Flaming Lips Stir Souls (Living and Dead) at The Hollywood Forever Cemetery
During any given show of Oklahoma psychedelic rockers the Flaming Lips, there will always be a moment or two that feels a bit like a dream. Today, waking up slightly dazed from last night's Flaming Lips' performance at the Hollywood Forever Cemetery, it's hard to distinguish the real from the illusory.
Were there weeping willows crying icicle tears? A disco ball UFO perched in a forest of marble sculptures? A synthetic moon rising in tandem with the real full moon? Laser beams refracting off of obelisks and mausolea? An army of Dorothies dancing with a Scarecrow or two? And multiple Tin Men?
Did this all really happen? It did.
Indeed, the Flaming Lips had landed. The band was set to perform the entirety of their classic album Soft Bulletin, as the first of a pair of shows on a massive stage overlooking the lawn of the historic cemetery--the permanent home to Alfred Hitchcock, Cecil B. DeMille, Mel Blanc and Johnny Ramone. Before the show, the audience sprawled across the green, some dressed in bunny and skeleton costumes, picnicking and exploring several site-specific art installations as the sun started to set. It was part carnival, part Golden Gate Park, all hidden behind the cemetery walls.
Spazz rocker Marnie Stern warmed up the audience with her hyperactive free-jazz-meets-riot-grrl guitar explosions. Seeing her on the Flaming Lips stage, with their giant semi-circular video screen and confetti cannons behind her, felt like she had come a long way since those days playing the Smell where her backing band was just an iPod strapped to her belt.
As Stern left the stage, Lips frontman Wayne Coyne came out onstage to issue a PSA, with his uncanny psychedelic kindergarten teacher drawl. "If at anytime you feel like you're having a bad reaction to our strobe lights, just do one thing. Don't look at them," he said, delivering the painfully obvious advice.
Coyne departed. Then at the moment the full moon had risen directly above the stage, the Flaming Lips giant screen came to life. Rapid fire images of eyeballs stared back at the audience, making it nearly impossible to look away as Coyne had politely suggested. Then a door appeared in the retina and the band emerged one by one. Coyne emerged with a huge furry scarf--made of either mink or wookie skin-- as the band blasted confetti cannons, and a legion Wizard of Oz characters, including young women dressed as Dorothy, a Scarecrow, and a wizard with a light saber, danced on stage.
Coyne slipped into his iconic plastic bubble during Soft Bulletin's first track "Race for the Prize" and rolled out onto the audience who held him up, as stage lights illuminated his sphere like (spoiler alert) the intergalactic fetus overlooking the universe at the end of 2001: A Space Odyssey. He returned to the stage, and was birthed from the bubble, then the screen shifted to images of Teletubbies, and Coyne raised a fist in the air to lead a powerful version of "Spoonful Weighs a Ton."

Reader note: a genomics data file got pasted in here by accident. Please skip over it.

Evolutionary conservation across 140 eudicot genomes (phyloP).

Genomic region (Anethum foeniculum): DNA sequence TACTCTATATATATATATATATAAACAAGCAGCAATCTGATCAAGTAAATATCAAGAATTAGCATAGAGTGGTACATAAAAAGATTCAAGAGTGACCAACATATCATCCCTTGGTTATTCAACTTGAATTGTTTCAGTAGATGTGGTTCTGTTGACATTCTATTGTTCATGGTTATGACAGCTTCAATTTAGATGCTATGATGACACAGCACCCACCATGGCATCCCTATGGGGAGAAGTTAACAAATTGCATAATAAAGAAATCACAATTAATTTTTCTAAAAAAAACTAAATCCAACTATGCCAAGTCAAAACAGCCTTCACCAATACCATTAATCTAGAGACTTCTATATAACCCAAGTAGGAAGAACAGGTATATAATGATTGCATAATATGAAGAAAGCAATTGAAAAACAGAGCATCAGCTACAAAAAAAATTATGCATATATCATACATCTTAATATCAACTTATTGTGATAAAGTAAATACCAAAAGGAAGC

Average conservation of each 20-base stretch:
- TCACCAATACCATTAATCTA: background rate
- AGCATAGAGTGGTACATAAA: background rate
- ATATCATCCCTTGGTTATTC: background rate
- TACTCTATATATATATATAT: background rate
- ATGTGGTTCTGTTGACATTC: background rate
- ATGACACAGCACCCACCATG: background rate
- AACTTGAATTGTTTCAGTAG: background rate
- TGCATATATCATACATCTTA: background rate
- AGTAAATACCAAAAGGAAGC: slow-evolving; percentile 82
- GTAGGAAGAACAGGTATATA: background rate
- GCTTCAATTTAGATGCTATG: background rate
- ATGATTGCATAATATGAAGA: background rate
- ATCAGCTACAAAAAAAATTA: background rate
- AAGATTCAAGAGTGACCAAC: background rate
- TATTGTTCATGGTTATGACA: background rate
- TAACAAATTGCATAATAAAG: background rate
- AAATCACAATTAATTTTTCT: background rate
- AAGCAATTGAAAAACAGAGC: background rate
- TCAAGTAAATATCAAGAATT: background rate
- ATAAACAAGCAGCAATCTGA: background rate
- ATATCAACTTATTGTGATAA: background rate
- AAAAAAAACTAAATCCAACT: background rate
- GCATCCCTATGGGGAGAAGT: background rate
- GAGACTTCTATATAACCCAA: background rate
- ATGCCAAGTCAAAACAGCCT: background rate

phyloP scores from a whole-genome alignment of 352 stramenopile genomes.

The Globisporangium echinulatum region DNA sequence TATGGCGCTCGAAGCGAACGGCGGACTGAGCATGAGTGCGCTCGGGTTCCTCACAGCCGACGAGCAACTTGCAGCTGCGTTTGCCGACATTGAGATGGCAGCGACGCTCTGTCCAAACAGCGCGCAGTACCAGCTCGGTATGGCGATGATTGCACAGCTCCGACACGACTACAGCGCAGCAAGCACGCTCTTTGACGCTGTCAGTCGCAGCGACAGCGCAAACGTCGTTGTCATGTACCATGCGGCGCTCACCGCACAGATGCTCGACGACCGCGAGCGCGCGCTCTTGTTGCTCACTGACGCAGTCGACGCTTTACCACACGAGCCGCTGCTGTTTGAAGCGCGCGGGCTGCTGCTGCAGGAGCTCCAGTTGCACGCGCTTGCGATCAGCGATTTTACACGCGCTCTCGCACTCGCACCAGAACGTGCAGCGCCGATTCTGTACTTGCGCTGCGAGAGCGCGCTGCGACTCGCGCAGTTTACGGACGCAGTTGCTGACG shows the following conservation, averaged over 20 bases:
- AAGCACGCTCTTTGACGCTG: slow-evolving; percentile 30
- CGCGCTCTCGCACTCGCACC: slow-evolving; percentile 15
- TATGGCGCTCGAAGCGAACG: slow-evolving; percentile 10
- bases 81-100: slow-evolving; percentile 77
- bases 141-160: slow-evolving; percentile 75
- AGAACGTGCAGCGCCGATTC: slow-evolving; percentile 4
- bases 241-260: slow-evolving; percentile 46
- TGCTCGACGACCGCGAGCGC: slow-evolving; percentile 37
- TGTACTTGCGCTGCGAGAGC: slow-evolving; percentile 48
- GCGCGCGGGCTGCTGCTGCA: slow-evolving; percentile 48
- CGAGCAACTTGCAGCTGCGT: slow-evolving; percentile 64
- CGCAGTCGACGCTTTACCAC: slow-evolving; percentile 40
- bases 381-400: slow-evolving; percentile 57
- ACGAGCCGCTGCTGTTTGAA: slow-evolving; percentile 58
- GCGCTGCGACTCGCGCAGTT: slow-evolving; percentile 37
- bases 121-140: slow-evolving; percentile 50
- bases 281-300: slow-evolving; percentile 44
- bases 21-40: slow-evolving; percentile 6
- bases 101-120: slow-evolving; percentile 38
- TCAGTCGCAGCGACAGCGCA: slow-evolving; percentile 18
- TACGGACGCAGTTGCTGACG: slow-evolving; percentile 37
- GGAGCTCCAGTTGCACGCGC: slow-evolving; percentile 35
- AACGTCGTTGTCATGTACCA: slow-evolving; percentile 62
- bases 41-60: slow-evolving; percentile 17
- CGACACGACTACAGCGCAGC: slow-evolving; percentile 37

He pauses after the song to make a point: "When we sing in that song, 'That sound they made is love,' that's you guys. I mean it. It's all about giving love. People always worry about being loved, but giving love is where the joy comes from."
From that feel good moment, the Lips followed with the ethereal "The Spark That Bled" and Coyne ran to the front of the stage, asking the audience, "Does anyone have any blood? I left mine at home." A small vial was thrown at him, and he immediately poured the fake blood on his face. During the breezy vibraphone and Pet Sounds surfy guitar outro, Coyne put on some oversized hands that shot laser lights from their palms. He pointed them at a disco ball planetoid spinning above the stage, and the light scattered back into the cemetery.
At this point, the songs and the spectacle became one. There was no separating what was happening on the screen and stage.
For the rest of the set, Coyne talked about the meanings behind the songs. He told of multi-instrumentalist Steven Drozd's injury and narrowly avoided hand amputation that inspired the "Spiderbite Song:" "Everybody loves their perfect magnificent hands. They let us do everything we want. Pick our nose. Grab boobs." Of course, Drozd's injury was from heroin, not a spider. And during a particularly emotional take on "Waiting for Superman," Coyne confessed to how the song's meaning changed with the death of Elliott Smith. "This song fucks me up. Sometimes your subconscious knows more than your front brain. And meanings change. [Smith] was always waiting for someone to save him. Sometimes you have to save yourself. We have to help each other along."
The melancholy, pensive mood hung over the show for the last few songs, including the overt memento mori "Feeling Yourself Disintegrate." But the energy picked back up for the show's conclusion and encores including crowd favorites "Do You Realize?" and "She Don't Use Jelly."
This morning at sunrise, the band joined up with Edward Sharpe and the Magnetic Zeros, for a secret acoustic performance of "Do You Realize," using the cemetery's bell tower as an instrument. Thus was the nature of this carnival in a cemetery, this tip of the hat to the end of times. Here, creation collided with destruction. Love amid the corpses. Life in a place of death. Here, the Flaming Lips again reaffirmed something we should all know already: Life's short. Put on your bunny suit and dance.